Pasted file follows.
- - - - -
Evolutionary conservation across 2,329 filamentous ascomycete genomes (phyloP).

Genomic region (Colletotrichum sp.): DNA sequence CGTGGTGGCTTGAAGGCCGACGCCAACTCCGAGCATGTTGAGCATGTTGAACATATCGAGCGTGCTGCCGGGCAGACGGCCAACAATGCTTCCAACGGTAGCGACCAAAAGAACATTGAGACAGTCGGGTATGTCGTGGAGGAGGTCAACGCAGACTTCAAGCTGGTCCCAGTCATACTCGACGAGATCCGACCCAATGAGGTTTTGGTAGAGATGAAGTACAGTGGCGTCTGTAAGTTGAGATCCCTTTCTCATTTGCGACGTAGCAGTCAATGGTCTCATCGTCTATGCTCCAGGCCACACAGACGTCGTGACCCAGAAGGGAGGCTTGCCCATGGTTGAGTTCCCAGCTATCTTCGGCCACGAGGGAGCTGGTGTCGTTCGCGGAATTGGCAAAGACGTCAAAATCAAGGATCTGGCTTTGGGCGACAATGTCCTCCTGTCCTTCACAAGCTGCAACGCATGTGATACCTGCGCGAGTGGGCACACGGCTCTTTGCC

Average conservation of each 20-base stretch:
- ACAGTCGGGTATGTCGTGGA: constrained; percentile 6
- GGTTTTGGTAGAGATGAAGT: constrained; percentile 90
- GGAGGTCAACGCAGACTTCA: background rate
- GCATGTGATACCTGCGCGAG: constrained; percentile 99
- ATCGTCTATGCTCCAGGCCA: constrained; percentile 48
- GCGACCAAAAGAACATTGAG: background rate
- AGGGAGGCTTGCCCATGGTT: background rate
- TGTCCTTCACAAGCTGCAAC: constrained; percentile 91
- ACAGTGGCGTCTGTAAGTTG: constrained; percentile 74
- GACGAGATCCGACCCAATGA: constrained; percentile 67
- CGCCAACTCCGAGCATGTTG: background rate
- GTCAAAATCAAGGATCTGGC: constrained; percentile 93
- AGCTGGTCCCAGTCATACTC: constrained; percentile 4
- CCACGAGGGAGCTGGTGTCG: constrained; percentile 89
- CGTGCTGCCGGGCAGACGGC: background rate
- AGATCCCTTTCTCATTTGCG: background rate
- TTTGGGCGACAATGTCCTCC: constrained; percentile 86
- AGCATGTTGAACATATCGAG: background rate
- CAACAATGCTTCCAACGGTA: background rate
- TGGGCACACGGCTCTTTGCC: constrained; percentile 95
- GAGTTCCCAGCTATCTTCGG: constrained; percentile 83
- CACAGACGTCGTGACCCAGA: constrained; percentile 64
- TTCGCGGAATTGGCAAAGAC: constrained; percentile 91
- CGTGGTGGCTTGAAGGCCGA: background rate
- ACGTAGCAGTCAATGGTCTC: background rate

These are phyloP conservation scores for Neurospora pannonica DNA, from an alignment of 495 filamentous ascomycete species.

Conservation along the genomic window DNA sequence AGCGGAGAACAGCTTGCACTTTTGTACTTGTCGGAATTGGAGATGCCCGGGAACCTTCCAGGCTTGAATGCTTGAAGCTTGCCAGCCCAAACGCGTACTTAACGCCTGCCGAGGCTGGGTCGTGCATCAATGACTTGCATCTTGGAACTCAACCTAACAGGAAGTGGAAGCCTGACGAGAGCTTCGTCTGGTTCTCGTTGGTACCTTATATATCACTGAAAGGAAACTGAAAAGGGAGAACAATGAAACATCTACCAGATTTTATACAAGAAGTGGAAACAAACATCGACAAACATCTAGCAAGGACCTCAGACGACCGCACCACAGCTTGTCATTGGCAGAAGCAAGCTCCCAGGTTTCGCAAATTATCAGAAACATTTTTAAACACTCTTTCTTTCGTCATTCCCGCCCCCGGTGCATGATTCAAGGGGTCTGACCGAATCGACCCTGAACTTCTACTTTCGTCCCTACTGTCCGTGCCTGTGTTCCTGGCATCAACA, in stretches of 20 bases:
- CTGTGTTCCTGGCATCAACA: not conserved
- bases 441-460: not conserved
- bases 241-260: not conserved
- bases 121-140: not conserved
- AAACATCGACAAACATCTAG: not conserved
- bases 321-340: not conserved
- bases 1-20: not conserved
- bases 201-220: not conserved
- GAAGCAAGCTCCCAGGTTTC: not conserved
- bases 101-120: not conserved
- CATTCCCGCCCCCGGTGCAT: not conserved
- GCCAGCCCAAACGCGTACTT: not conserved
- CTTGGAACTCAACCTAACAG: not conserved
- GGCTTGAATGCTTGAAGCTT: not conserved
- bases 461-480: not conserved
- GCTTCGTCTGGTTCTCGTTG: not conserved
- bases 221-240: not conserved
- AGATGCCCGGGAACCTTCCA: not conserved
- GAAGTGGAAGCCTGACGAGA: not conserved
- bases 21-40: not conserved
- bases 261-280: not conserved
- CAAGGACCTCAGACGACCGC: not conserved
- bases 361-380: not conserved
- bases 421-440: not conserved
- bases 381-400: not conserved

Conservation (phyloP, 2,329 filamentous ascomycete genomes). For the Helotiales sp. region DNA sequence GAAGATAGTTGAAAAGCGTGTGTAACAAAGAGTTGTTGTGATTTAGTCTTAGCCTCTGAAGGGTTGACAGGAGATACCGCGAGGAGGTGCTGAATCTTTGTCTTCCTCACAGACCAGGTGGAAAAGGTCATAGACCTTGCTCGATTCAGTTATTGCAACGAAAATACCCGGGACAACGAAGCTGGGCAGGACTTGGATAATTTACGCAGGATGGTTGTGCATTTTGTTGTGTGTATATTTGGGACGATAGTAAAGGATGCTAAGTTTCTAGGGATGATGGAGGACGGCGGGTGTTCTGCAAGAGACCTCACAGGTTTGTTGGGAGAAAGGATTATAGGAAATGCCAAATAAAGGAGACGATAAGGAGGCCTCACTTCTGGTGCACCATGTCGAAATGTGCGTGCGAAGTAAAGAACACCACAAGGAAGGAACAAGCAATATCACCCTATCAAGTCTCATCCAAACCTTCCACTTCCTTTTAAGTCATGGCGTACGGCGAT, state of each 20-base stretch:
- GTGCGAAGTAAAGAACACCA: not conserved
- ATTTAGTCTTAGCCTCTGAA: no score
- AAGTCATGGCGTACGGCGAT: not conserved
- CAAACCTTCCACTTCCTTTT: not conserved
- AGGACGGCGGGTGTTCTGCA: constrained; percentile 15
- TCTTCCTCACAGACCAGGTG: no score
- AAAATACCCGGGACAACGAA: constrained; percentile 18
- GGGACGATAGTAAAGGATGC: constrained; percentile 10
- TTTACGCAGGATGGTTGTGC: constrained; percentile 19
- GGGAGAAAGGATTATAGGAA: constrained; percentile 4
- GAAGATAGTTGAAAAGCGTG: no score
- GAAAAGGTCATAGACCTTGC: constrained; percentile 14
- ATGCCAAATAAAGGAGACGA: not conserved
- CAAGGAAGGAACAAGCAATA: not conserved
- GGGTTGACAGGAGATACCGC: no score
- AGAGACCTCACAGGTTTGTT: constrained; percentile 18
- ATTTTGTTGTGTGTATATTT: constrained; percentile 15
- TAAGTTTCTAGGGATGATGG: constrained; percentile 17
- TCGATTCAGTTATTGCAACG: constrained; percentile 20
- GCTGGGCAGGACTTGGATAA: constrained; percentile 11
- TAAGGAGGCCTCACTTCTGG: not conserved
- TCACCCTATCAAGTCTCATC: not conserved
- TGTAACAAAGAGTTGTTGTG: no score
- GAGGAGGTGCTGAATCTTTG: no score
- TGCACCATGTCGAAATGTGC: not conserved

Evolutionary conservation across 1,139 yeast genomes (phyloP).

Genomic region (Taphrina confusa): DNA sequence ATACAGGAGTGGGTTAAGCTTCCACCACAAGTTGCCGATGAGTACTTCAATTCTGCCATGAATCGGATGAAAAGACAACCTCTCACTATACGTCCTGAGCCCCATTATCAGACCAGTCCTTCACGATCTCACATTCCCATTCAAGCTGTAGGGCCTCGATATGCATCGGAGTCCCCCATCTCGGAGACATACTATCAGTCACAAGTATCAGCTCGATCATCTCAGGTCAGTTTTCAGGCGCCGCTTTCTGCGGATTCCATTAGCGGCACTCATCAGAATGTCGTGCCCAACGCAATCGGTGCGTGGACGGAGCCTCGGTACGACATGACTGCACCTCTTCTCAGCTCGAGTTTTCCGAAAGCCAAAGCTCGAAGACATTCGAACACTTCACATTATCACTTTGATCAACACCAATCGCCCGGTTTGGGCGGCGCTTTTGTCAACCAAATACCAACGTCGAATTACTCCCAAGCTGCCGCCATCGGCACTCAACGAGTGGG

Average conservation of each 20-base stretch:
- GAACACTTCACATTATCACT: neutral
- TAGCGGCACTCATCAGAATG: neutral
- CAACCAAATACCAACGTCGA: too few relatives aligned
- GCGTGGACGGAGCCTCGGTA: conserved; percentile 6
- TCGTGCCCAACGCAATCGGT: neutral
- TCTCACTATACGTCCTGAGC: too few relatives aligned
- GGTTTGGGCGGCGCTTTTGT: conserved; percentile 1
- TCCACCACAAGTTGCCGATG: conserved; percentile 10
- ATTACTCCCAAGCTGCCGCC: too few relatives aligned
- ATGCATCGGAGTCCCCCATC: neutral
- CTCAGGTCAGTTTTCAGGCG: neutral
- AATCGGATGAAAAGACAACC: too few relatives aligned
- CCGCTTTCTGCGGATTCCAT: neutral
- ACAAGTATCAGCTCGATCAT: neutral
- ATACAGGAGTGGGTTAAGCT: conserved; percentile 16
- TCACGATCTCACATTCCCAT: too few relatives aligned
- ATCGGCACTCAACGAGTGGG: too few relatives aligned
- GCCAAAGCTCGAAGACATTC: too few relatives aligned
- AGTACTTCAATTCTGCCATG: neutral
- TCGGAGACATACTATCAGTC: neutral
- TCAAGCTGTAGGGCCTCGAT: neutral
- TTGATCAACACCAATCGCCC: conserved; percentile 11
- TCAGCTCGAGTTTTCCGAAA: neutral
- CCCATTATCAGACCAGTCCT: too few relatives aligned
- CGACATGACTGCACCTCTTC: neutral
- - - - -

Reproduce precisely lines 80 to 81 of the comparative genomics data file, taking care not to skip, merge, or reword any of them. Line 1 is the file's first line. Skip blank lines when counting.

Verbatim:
- GAGGAGGTGCTGAATCTTTG: no score
- TGCACCATGTCGAAATGTGC: not conserved